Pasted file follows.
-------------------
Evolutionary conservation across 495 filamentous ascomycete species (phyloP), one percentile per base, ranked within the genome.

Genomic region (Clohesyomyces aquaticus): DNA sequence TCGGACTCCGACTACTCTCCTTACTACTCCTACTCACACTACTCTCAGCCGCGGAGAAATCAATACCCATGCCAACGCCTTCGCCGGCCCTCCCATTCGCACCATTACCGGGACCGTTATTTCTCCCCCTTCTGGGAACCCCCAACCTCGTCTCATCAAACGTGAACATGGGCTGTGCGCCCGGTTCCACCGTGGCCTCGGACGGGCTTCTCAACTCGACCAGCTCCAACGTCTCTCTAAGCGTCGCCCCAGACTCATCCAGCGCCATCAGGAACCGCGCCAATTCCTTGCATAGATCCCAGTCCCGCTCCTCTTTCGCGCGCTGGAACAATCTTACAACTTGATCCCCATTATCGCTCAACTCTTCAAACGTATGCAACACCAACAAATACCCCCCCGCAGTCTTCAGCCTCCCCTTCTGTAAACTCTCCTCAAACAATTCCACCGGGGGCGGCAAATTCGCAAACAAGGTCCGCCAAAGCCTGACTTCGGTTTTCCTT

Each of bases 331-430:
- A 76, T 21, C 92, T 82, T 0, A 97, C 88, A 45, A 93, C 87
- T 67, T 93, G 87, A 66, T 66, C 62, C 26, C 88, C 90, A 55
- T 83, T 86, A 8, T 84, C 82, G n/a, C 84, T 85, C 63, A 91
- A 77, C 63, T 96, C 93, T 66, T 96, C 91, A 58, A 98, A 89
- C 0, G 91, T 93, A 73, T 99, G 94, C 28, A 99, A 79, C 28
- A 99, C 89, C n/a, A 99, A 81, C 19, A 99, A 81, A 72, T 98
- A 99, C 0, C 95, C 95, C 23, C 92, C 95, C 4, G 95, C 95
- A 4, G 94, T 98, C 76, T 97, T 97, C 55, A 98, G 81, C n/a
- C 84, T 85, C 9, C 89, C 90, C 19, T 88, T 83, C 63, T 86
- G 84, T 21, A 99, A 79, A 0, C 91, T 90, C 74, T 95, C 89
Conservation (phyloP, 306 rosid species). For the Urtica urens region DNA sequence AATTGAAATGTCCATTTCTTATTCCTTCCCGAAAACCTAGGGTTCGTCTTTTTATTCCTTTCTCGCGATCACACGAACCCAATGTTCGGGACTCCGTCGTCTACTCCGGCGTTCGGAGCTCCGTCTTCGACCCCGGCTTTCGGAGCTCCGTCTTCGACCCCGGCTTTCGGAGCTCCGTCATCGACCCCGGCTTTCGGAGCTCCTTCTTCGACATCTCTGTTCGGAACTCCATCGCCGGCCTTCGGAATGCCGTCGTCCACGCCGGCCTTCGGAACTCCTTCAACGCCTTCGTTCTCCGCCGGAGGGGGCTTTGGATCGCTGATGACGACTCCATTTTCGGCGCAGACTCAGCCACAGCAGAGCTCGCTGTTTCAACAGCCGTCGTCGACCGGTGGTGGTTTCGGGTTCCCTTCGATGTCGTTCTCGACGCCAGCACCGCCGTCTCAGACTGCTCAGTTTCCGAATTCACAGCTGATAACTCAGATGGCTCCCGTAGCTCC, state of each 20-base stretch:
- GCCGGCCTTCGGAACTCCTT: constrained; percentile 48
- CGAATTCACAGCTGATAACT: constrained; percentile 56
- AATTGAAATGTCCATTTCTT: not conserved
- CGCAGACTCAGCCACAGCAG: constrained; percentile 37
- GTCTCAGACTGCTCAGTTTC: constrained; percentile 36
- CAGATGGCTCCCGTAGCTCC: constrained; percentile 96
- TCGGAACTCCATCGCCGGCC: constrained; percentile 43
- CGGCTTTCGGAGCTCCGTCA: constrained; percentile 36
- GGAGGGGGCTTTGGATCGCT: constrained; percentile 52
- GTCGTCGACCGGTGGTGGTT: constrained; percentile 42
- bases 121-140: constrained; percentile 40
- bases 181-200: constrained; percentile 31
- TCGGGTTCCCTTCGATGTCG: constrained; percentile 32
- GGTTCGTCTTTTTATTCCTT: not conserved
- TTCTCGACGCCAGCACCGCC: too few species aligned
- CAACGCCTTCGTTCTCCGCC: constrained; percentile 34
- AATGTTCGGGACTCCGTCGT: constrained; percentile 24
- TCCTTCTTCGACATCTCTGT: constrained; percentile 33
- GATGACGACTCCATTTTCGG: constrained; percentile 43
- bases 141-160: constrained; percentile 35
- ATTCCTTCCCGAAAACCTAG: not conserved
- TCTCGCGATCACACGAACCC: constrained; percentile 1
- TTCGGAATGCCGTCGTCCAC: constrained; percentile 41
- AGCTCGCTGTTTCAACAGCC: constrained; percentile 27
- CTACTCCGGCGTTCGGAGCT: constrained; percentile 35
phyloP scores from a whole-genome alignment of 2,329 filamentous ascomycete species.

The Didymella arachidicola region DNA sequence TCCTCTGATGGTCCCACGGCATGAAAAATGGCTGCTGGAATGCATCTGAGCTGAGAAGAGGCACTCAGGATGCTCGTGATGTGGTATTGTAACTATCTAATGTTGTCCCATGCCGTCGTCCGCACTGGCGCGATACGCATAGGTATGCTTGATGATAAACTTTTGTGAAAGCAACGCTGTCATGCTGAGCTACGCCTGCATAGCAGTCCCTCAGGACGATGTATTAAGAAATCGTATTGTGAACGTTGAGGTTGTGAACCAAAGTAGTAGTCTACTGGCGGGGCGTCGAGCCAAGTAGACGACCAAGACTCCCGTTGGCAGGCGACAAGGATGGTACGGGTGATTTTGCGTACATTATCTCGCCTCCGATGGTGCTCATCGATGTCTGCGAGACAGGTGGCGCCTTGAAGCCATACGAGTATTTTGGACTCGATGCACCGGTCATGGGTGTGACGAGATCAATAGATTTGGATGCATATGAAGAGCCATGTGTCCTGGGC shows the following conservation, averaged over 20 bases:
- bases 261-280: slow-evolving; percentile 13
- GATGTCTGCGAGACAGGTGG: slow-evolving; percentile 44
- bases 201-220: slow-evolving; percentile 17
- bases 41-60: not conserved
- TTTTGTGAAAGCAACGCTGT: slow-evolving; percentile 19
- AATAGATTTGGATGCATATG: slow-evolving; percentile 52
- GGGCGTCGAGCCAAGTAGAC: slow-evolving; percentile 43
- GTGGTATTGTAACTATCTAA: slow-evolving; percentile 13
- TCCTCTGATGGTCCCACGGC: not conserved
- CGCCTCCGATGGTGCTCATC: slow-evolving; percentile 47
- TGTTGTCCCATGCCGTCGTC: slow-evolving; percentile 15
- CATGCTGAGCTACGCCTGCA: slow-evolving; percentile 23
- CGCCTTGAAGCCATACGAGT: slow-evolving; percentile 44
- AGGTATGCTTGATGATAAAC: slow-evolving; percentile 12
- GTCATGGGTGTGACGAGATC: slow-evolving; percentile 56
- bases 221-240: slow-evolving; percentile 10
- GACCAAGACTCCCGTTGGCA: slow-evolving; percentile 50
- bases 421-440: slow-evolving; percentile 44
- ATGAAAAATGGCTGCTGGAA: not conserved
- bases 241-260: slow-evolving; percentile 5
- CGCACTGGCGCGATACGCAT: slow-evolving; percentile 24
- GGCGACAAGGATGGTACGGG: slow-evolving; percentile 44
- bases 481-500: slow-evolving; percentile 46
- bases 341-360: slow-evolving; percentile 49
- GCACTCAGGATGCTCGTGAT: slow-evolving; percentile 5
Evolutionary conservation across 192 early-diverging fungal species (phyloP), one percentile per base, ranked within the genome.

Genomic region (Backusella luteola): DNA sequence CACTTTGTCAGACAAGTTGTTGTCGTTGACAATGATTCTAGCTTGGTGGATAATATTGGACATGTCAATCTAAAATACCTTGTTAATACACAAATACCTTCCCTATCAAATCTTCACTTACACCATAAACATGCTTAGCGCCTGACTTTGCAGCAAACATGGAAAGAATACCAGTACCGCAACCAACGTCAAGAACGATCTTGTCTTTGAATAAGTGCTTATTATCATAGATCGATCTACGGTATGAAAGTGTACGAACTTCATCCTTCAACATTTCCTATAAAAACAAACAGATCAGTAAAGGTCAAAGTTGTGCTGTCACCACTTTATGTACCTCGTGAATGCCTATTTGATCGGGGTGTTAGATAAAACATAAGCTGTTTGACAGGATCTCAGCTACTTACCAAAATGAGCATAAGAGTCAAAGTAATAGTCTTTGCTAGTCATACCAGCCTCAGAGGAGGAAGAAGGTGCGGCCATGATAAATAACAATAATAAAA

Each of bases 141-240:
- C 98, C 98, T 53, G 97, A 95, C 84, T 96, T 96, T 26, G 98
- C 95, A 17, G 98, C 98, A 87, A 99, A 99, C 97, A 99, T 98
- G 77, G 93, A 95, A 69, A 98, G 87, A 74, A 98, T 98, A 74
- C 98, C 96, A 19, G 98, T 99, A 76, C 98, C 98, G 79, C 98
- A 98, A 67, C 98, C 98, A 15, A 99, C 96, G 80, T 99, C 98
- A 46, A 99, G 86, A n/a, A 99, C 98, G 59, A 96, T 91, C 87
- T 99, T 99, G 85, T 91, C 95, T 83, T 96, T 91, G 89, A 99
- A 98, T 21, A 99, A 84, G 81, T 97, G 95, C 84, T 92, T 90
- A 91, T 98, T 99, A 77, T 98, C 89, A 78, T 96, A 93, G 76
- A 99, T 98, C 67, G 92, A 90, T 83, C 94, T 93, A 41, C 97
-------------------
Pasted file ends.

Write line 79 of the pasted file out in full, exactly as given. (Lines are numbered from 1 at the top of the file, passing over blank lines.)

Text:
- A 99, T 98, C 67, G 92, A 90, T 83, C 94, T 93, A 41, C 97